Turning strong language on its head, connecting policy priorities and moving beyond the limits of the law could reduce the number of children in care ending up in prison.
Research that charts new ground on the care-crime connection calls for policy-makers and professionals working across state care and control systems to adopt new strategies.
‘Reducing the Care-Crime Connection in a Climate of Crisis’, written by Dr Claire Fitzpatrick, a Senior Lecturer in Criminology at Lancaster University Law School, is published in ‘Child and Family Law Quarterly’ today.
The ‘crisis’ relates to conditions within the care and prison systems, currently both ‘bursting at the seams’.
Dr Fitzpatrick says the number of people who have been in foster care or children’s homes and involved in the criminal justice system could be further reduced.
“However, continued diversionary push-back from the youth justice system, that prevents children from having youth justice involvement in the first place, is vital if we are to avoid children in care being unnecessarily criminalised in the future,” she adds.
The research breaks new ground by comparing recent trends in the care system, (where numbers of children have risen rapidly), with the youth justice system, (where numbers of children have dramatically dropped) with the prison system, (where conditions have significantly deteriorated).
It calls for the need to avoid unnecessarily criminalising children in care despite the current crisis backdrop.
The youth justice system could hold the solution with its commitment to ensuring that vulnerable children are treated as ‘children first, offender second’, and kept out of the justice system wherever possible.
Ultimately, adds Dr Fitzpatrick, this could reduce the numbers of children with a criminal record and the numbers who go to prison.
She suggests a number of strategies including challenging and changing the ‘stigmatising language’ used by the systems, processes and people – turning the ‘strong language on its head’ and, instead, focusing on the human being.
Phrases, often heard and found in official files and reviews, such as ‘profound deficiencies’, ‘serious failure’, ‘hard to reach’, ‘difficult to engage’, ‘enormously complicated’ and ‘poor attachment’ would be out.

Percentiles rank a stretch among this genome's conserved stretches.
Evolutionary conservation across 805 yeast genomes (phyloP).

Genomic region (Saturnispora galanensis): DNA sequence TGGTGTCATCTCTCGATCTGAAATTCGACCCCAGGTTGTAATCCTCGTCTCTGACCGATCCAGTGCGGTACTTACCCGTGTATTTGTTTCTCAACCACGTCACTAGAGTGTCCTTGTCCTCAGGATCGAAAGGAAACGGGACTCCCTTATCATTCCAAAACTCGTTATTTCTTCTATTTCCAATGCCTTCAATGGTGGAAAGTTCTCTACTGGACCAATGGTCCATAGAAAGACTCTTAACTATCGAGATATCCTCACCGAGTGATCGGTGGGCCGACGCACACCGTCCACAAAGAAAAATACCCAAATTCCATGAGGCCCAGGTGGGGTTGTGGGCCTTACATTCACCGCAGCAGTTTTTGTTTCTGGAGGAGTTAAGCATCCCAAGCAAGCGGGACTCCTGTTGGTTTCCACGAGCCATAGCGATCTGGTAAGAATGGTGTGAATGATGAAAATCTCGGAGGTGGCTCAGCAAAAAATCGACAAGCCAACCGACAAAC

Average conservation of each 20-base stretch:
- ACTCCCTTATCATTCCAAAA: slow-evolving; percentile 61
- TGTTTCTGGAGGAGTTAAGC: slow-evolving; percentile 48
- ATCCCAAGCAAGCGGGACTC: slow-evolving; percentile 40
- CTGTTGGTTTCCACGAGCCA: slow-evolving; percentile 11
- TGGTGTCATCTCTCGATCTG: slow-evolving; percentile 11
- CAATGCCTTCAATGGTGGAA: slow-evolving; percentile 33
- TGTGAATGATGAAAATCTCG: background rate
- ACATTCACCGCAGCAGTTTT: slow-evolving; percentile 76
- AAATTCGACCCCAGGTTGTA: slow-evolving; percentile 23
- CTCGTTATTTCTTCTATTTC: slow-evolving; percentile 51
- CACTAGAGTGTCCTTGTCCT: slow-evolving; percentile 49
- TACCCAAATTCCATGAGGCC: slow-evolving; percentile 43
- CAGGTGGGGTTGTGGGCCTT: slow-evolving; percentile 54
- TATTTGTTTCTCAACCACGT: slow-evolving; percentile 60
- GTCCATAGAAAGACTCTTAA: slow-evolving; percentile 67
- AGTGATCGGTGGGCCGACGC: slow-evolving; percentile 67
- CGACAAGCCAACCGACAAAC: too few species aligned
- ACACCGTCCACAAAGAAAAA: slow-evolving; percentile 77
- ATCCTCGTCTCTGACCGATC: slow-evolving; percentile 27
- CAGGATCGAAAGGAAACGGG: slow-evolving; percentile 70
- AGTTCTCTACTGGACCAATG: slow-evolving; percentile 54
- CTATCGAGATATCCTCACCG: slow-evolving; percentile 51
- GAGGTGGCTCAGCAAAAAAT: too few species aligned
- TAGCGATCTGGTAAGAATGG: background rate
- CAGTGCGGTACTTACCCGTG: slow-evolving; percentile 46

Instead ‘a more positive overall narrative’ would feed into a more hopeful practice and raise aspirations.
“The danger is we simply reproduce some of the negative risk and perceptions of riskiness so often associated with this with ‘care experience,'” says Dr Fitzpatrick.
The language used in legislation and policy is also questionable and telling, she added, with the restrictive legal definitions of who gets offered leaving care support leading to individuals being categorised as ‘eligible’, ‘relevant’ or ‘former relevant’.
“This is hardly a means of encouraging practitioners to keep the human being in mind, and also discourages policy-makers and practitioners from casting their gaze beyond early adulthood.
“From a life-course perspective, this is deeply problematic because it ignores individual development over time, and fails to see the connections between childhood and adulthood.”
There was, she added, a serious need to challenge the narrative of blame so often associated with children in care, particularly given the capacity of language to invoke moral judgements
The development of a life-course perspective could significantly improve understanding of the impact of care-experience over time.
“Understanding the impact of care-experience across the life-course is crucial because this experience does not simply disappear at age 18 or 21, even if the support offered by the state does”.
Further strategies outlined by Dr Fitzpatrick include the need to highlight the long-term consequences of criminalisation in care, and the fact that criminal records obtained in childhood remain for a long time – with potentially life-long consequences.
In addition, support for adults with care-experience could be mainstreamed for the first time in locked institutions ‘to ensure that older care leavers are not abandoned’.
This could be achieved by connecting the ‘care’ agenda with other prison service policy priorities including the recent interest in prisoners’ families and the promotion of a rehabilitative culture.